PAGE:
By Oluwafemi Samuel
The poor performance in European competitions in recent seasons, as further witnessed by both Manchester clubs and Arsenal all losing their opening games of the 2015 Champions League campaign last week, highlights the frailty of English football teams.
New TV deals, a vast amount of footballers from different nationalities and the battle for the coveted Premier League Trophy. These are some of the key features that make the English Premier League exciting. Earlier in February, Sky Sports and BT Sports announced that they would continue to own rights to broadcasting the football matches of the Premier League. This meant that each of the clubs in the league will earn a staggering amount of £10.2m whenever they play live on TV.
For a league that boasts so much in financial strength, clubs representing England in Europe’s elite football competition have been inferior to other clubs. In the last three seasons of the UEFA Champions League, only Chelsea FC reached the semifinals of the competition back in 2013/14. The 2014/15 season further saw an all-time low for English clubs in the competition. All the three teams that made it out of the group stages were all eliminated in the Round of 16.
Even in the UEFA Europa League, clubs representing England did not reach either the quarter finals or the semi-finals. Premier League clubs are presently in danger of falling out of UEFA’s top bracket, which at the moment allows four teams to qualify for the Champions League through the nation’s domestic league, reports the Daily Mail.
Daily Mail Sports observes that UEFA has a coefficient system that ranks countries according to the performances of their clubs in Europe over the past five seasons and then distributes places in European competitions accordingly. Currently, there is only 4.429 points separating England and Italy. England has a total of 65.034 points while Italy has 60.605 points. As stated in Daily Mail Sports, this means another bad year in Europe for Premier League clubs could lead to Italy pushing England out of the Elite trio that had comprised Spain, Germany, and of course England.
The Premier League is exciting and miles better than any other championship in Europe. The watch-ability alone of the league is simply amazing. Small teams have the tendency to beat bigger teams which shows that there is good rivalry in the competition. However, why have top teams in England failed to replicate their domestic dominance on the big stage?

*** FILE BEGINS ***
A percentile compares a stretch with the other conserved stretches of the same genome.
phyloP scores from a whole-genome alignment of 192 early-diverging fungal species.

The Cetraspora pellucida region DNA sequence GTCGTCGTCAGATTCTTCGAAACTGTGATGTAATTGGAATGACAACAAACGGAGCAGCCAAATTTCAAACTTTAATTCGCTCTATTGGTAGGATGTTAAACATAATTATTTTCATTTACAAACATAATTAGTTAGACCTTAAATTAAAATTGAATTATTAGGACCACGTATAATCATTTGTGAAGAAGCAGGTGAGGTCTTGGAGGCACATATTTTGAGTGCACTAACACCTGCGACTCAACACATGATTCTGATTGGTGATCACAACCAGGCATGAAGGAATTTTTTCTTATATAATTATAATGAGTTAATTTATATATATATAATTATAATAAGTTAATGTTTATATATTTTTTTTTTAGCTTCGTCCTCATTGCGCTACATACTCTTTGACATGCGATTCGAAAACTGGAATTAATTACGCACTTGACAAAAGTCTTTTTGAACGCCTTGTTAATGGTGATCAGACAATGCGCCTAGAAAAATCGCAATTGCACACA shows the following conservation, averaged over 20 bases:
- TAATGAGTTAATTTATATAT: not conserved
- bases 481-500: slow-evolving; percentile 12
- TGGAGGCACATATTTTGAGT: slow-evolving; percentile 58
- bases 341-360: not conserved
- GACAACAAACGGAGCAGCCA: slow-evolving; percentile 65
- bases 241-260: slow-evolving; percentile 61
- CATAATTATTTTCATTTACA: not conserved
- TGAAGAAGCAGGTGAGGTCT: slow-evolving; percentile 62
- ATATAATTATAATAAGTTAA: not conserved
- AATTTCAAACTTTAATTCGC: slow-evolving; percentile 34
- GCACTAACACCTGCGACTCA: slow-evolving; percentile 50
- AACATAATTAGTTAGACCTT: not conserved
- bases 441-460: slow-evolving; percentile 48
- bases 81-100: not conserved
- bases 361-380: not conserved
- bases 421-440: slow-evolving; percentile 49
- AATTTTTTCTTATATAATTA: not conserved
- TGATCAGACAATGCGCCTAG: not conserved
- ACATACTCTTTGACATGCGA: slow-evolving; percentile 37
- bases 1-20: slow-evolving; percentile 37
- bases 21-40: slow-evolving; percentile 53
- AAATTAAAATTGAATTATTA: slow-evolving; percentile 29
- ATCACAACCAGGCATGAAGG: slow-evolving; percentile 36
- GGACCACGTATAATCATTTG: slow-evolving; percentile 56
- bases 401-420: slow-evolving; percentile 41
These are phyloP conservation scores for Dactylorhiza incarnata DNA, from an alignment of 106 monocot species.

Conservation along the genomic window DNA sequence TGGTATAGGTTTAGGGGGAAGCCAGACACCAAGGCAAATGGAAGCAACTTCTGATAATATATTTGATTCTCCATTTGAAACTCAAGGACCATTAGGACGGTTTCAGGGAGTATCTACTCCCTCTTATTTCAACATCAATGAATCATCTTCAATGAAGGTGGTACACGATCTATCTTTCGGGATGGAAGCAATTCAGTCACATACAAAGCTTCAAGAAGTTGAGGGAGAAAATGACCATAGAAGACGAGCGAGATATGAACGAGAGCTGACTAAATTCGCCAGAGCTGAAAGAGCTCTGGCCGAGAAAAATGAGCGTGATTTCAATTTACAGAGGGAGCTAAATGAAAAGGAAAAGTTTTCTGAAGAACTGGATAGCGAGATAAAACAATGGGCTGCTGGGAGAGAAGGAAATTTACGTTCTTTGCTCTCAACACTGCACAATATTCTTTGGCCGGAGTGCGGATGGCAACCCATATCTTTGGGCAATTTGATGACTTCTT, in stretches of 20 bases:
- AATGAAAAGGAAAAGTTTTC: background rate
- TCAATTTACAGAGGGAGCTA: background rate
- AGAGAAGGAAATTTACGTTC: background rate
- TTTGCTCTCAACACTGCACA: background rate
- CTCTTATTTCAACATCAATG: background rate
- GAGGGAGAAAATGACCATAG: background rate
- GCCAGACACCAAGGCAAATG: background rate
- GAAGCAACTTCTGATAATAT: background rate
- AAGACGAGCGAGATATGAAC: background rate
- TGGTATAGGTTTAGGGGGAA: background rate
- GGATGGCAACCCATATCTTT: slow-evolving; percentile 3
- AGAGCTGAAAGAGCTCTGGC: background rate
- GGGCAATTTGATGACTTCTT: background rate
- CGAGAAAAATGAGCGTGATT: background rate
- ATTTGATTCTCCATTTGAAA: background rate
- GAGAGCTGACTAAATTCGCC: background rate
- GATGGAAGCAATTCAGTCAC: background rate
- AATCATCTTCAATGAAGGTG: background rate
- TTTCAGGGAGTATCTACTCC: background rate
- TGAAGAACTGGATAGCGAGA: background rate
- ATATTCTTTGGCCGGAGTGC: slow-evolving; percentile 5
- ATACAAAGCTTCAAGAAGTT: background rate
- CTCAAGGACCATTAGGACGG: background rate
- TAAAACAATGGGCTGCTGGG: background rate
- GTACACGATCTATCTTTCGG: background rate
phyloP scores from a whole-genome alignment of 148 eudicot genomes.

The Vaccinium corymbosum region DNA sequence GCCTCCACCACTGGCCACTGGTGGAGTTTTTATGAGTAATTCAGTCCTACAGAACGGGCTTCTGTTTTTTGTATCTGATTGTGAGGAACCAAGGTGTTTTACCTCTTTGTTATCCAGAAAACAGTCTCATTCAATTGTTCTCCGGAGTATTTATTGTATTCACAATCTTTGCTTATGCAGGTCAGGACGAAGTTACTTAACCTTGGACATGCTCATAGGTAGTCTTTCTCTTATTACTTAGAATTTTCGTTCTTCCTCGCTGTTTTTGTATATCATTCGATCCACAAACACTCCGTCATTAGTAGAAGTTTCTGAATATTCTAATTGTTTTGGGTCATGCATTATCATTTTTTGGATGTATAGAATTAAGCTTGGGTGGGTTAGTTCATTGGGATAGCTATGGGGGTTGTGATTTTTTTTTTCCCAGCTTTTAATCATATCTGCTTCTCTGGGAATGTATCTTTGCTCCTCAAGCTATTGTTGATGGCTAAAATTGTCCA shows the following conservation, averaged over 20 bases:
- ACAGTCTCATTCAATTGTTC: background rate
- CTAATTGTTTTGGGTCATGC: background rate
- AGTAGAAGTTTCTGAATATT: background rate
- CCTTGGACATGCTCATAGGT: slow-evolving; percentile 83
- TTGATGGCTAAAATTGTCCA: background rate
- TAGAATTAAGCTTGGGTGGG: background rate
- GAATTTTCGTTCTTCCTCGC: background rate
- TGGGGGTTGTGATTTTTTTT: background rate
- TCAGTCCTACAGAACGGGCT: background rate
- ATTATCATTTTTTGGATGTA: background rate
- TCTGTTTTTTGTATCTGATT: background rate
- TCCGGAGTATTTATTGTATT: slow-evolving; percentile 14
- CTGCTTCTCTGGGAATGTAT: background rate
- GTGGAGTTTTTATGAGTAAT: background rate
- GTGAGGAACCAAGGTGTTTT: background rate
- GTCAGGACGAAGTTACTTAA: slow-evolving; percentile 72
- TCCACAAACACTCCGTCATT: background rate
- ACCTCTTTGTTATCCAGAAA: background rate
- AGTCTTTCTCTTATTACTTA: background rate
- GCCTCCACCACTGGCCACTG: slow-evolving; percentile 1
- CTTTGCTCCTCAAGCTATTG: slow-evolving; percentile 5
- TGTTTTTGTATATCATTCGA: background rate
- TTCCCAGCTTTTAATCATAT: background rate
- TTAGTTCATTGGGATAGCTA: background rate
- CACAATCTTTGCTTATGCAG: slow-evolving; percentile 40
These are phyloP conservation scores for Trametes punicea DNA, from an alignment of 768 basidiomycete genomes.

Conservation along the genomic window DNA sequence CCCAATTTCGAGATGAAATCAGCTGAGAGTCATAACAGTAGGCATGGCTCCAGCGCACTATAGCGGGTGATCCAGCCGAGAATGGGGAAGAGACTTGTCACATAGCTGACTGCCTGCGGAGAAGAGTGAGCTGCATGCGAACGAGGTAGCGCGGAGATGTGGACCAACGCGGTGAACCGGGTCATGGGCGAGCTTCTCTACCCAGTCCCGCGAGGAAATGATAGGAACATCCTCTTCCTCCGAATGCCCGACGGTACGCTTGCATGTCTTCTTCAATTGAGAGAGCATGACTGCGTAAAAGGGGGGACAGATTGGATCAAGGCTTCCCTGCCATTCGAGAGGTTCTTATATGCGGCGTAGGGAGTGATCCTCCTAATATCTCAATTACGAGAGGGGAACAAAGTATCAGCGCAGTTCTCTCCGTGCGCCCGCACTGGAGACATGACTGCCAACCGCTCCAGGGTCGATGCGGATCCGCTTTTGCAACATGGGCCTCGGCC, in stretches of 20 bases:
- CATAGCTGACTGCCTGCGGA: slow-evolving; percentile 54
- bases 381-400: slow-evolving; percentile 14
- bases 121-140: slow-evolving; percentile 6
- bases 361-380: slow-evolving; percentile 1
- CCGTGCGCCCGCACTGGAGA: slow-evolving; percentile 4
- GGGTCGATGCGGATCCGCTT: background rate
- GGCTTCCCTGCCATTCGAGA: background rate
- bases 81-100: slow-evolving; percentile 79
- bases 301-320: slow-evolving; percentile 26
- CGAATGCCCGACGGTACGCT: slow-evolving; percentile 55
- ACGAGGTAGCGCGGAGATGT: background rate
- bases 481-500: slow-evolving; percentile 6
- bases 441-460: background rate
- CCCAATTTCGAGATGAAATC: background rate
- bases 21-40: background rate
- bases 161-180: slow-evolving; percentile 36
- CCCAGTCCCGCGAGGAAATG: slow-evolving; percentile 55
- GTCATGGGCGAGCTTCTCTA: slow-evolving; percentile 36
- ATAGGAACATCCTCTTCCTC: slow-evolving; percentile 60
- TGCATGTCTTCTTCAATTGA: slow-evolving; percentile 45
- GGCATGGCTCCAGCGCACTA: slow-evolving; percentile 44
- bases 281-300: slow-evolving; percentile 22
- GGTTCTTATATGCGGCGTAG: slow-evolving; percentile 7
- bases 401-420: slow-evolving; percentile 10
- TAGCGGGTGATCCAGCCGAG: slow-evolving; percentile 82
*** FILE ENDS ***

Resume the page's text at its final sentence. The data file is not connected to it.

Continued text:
The first is the fact that English football clubs are lacking behind in producing world-class players. Even if they do find them, the players are either sold to teams like Barcelona, Real Madrid or Bayern Munich. Players like Luis Suarez and Gareth Bale are recent examples. In just one season after leaving Tottenham Hotspur, Gareth Bale won the coveted UEFA Champions League. The same goes for Luis Suarez who left Liverpool in 2014 and won the Champions League with Barcelona 4 months ago.
In terms of tactics and the pace of the game, football clubs representing England have been miserable. English clubs lack the same intensity and mental capacity of clubs like Bayern Munich, Barcelona and Real Madrid. Last season’s Round of 16 encounters between Chelsea FC and Paris Saint Germain (PSG) provided an example of the tactical ineptness of Premier League clubs. Jose Mourinho’s team was unable to take advantage of PSG who were reduced to 10 men. The Blues were accused of “Parking the Bus” against a team that only needed a draw to advance further in the competition.
The fact that the English league is too competitive is also another reason why English football teams have failed to have a prolonged run in the UEFA Champions League. Due to lack of winter breaks, there is a lot of fatigue among the top players in England. For example Arsenal’s Mesut Ozil has not been able to replicate the same consistency he had at Real Madrid since his big move to North London. In addition to this, Chelsea FC and Spanish midfielder, Cesc Fabregas is also going through the same phase of inconsistency.
Like I mentioned earlier, UEFA reserved four spots for the teams in England to play in the Champions League. However, these four spots are usually challenged for by six teams. In order for each of these six teams to feature consistently in Europe, they can choose to get knocked-out early in Europe so that they can focus on the domestic league. The other choice is to have a long run in the Champions League and not feature in the competition the following season.
Perhaps lady luck has refused to pay homage to the teams in England. Whichever option is best, the truth remains that English Football clubs in both of the UEFA competitions need to start taking their chances in Europe seriously.